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Mangrove Rail Rallus longirostris

  • © Ciro Albano

The populations that make up Mangrove Rail formerly were classified as subspecies of Clapper Rail (Rallus crepitans), but a phylogenetic analsysis of all populations of the Clapper/King (Rallus elegans) rail complex revealed that Mangrove and Clapper Rails are separate species. As the English name implies, Mangrove Rail primarily occupies mangroves. This species has a discontinuous distribution: there is population, only recently discovered, on the Pacific coast of Central America (El Salvador to northwestern Costa Rica); another population occurs on the Pacific coast of South America, from southern Colombia to extreme northwestern Peru; and it occurs along the Atlantic Coast of South America, from northeastern Colombia to eastern Brazil, south to Santa Catarina. The natural history of Mangrove Rail presumably is similar in many ways to that of Clapper Rail, but Mangrove Rail has been much less studied. At least locally, its diet consists largely of fiddler crabs. The nest of Mangrove Rail is made of twigs and is placed, appropriately enough, among mangrove roots, very close to the water.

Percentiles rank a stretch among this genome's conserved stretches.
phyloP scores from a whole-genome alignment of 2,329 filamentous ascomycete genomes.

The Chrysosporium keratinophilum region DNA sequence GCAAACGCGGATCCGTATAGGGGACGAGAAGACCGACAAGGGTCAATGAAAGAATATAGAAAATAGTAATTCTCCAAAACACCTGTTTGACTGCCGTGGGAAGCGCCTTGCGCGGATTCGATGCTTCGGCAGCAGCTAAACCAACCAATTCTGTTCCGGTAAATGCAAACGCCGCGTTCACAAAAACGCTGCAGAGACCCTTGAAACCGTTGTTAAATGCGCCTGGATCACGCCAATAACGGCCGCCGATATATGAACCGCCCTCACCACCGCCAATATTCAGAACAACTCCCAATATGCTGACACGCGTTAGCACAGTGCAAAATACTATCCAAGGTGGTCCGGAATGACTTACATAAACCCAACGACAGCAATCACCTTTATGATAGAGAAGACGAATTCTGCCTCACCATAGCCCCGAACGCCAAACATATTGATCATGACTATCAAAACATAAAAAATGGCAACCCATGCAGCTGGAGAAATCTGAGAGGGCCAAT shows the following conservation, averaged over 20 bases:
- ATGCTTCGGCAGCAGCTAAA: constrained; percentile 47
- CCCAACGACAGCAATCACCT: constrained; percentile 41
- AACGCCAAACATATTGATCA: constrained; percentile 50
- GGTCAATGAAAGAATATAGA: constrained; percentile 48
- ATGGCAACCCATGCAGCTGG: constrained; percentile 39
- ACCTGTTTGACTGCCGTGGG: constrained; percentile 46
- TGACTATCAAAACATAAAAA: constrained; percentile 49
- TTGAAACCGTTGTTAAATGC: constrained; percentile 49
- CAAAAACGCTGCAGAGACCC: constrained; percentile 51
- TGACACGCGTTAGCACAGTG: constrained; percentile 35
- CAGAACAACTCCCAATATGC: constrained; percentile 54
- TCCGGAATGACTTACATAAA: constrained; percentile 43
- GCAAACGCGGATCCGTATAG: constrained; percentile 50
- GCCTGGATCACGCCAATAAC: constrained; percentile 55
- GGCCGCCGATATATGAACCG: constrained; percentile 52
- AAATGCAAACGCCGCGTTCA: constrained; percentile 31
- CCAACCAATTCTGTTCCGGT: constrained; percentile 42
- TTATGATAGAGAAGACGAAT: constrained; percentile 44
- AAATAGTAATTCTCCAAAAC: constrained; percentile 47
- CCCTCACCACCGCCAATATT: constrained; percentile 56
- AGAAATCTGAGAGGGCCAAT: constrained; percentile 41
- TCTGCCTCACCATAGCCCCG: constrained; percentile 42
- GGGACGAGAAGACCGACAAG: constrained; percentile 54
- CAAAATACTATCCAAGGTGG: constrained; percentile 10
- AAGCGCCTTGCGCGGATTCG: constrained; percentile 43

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Calls (Fonseca)

© Andrew Spencer

  • Year-round
  • Migration
  • Breeding
  • Non-Breeding

Recommended Citation

Mangrove Rail (Rallus longirostris), In Neotropical Birds Online (T. S. Schulenberg, Editor). Cornell Lab of Ornithology, Ithaca, NY, USA. retrieved from Neotropical Birds Online: